Although every color and its hue is associated with a particular emotion, it doesn’t mean that there are some ‘right’ colors for an industry. Let’s put aside travel design. Imagine a banking app. It’s believed that the best colors matching this niche are blue and its hues. Okay, but how would this app be not like other banking apps?
The point is that ‘right’ colors don’t exist. Blue and green are associated with security yet associations are not the most important part of choosing a color. It’s essential to follow the ideas you want to give to the target audience and your end-goals. Do you want to stand out from the competition? Do you want your users to associate the color with your app or with the entire industry? Answer these questions before making a decision, it’ll be easier to choose.
10. Choosing fonts
This one is pretty simple — you take the most popular font and use it everywhere, no matter if it’s heading, subheading, or other types. If you think it’s boring, bring any classic typeface — it’ll be a cherry on top of the interface that will distinguish you from competitors. However, you can often see designers using chic types for headings. Chic types are also great, especially if they are non-legible. Don’t lag behind the trend, users will appreciate it.
The vast majority of the time, the main requirement for fonts in interfaces is that the fonts should be legible. A good designer is an expert in typography who knows how to organize content to follow natural eye movement patterns. Designing an interface is full of nuances. This way, you shouldn’t use antique or decorative typefaces if you don’t want the interface to look like a Gothic castle in the downtown area of Tokyo.
You will hardly see experimental fonts being used in interfaces — it takes too much time to pick up styles that would fit the fonts. Experimental fonts are more for a graphic design where designers focus on aesthetics, not legibility. Let everyone do their things.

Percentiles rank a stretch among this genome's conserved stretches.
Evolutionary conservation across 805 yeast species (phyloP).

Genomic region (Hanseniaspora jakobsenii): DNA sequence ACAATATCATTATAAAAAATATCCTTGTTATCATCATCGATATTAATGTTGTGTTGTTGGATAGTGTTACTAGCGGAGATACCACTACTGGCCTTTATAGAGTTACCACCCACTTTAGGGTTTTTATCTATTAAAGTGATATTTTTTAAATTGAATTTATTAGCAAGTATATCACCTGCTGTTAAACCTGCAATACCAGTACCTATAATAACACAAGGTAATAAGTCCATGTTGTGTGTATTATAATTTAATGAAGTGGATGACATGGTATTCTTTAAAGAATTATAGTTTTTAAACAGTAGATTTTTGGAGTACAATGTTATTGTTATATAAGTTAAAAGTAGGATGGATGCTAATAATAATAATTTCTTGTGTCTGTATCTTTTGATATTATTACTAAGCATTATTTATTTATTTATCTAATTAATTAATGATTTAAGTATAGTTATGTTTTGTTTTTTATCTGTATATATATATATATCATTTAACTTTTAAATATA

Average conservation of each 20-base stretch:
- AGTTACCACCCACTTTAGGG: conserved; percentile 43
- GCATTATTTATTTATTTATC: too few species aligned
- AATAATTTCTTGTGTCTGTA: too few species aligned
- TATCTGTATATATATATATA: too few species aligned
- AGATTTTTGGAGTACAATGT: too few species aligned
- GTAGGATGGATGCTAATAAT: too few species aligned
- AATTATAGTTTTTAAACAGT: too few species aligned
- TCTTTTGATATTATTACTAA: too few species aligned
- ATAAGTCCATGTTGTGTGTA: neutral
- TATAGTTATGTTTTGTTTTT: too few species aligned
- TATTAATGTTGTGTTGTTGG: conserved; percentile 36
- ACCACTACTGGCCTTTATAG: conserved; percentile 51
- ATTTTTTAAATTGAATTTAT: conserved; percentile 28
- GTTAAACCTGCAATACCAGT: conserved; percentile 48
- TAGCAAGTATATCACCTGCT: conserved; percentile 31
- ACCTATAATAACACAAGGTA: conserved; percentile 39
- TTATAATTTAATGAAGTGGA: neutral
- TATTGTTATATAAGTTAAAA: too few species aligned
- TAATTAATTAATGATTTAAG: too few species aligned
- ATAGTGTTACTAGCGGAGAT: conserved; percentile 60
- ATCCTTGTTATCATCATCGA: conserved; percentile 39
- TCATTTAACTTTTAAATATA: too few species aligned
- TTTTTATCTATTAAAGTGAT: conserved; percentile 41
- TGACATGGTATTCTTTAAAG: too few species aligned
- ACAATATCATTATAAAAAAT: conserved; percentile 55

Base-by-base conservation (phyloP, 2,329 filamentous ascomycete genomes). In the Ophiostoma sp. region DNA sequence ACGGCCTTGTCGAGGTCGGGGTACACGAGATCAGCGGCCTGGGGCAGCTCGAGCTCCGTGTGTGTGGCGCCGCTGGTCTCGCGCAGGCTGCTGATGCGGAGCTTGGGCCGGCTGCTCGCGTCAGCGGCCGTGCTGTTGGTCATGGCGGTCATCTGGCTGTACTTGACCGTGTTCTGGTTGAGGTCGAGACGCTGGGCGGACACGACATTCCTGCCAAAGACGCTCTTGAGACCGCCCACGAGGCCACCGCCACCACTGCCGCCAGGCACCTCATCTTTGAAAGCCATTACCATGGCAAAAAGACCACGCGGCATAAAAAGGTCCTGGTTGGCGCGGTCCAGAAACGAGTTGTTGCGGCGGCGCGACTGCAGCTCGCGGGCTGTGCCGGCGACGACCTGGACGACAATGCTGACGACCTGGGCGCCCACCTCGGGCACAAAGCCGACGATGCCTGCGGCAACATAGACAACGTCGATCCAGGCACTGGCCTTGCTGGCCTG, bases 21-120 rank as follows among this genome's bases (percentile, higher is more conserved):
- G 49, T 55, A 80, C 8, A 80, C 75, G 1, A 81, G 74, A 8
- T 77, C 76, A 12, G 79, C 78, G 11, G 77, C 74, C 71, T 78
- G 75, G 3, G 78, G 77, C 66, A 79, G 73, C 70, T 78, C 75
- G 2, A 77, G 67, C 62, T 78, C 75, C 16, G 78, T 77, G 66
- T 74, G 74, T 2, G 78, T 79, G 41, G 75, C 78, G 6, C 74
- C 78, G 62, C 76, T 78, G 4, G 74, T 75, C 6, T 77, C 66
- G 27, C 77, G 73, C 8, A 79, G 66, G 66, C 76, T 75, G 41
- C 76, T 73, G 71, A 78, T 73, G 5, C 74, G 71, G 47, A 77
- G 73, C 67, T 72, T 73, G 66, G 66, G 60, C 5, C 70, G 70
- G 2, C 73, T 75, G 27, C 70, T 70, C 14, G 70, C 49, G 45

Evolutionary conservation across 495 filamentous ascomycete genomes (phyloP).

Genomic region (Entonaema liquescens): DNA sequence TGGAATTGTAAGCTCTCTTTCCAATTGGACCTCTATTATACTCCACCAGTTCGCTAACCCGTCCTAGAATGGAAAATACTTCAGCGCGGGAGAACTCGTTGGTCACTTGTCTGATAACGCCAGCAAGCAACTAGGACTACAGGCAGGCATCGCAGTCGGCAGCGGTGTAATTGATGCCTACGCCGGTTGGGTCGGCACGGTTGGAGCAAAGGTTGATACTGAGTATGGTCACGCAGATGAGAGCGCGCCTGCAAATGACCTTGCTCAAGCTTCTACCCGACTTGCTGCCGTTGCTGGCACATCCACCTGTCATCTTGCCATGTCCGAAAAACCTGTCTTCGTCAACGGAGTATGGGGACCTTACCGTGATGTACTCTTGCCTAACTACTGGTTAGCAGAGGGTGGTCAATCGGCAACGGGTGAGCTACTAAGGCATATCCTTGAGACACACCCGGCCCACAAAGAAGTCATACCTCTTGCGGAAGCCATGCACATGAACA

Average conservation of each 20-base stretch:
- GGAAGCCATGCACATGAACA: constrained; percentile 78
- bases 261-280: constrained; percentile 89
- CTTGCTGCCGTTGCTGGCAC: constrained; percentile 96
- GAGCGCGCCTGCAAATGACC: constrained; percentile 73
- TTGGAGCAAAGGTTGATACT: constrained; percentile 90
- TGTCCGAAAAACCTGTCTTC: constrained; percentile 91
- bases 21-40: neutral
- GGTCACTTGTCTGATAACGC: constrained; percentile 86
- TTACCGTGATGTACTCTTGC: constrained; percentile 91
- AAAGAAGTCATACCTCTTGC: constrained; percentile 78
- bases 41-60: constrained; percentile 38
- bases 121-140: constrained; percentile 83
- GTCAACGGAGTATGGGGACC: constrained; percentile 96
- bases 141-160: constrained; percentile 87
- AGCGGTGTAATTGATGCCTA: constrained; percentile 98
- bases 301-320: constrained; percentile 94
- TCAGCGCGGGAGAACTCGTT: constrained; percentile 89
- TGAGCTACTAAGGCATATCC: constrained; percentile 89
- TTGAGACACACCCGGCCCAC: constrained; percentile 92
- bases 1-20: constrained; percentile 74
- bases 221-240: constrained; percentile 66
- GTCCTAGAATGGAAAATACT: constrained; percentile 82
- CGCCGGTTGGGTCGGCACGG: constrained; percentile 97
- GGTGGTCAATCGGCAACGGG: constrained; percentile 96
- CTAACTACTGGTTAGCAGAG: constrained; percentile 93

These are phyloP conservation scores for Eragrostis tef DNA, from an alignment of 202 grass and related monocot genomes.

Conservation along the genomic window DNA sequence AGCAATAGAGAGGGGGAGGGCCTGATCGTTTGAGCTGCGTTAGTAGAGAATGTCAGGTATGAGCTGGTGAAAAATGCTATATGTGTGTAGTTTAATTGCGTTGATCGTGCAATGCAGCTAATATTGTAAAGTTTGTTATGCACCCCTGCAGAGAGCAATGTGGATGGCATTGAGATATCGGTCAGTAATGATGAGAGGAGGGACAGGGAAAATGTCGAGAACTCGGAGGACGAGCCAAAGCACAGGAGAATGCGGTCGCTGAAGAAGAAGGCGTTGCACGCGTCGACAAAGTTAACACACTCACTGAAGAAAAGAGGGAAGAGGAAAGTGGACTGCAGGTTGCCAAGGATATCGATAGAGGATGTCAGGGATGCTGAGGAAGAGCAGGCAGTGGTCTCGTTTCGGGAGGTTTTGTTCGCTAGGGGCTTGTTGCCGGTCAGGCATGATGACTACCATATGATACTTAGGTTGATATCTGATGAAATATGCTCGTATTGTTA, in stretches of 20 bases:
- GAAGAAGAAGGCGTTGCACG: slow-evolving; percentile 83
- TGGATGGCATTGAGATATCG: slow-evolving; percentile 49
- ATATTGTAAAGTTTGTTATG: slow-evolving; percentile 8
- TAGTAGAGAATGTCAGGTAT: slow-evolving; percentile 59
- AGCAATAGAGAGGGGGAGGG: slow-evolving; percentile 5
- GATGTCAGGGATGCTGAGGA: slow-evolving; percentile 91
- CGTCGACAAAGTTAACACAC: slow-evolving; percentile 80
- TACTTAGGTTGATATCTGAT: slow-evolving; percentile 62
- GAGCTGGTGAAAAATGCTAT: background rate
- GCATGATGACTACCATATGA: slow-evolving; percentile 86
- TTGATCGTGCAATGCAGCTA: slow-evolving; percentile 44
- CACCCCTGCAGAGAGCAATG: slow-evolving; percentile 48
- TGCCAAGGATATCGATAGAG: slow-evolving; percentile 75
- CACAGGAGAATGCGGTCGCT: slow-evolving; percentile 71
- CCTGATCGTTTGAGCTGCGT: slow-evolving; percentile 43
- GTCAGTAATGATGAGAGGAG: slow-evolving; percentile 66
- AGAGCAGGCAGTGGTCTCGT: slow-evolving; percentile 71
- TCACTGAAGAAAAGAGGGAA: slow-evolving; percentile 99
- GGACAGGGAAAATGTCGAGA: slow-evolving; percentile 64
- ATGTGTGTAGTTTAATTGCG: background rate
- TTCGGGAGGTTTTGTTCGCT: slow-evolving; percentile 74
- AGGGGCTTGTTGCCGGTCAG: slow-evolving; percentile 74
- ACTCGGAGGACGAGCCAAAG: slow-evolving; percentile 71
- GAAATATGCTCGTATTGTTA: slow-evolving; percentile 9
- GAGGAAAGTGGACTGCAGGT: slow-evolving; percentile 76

My favorite font is San Francisco. At Purrweb, we stick to using it. Apple did a great job developing the font that would be legible in most cases: it looks natural on iOS devices, no matter what kind of app you’re working on. However, there is nothing perfect in our world. The main con of SF is that it cannot be installed on a device that runs Android. When you’re working on a cross-platform app, you have to find a replacement. When needed, we usually use Inter, Poppins, or Lato. Although all of them are great, you should be careful with the last two: they may be inappropriate in some cases.
You don’t have to use one font everywhere. Mixing fonts is always a good choice. If you are not sure about the combination you are about to use, use superfamilies. Superfamilies are a set of typefaces that are crafted to work together. For example, Roboto includes Roboto, Roboto Slab, and Roboto Mono. However, you can always use a special service that can combine fonts — we recommend fontjoy.com.
11. Integrations for travel app design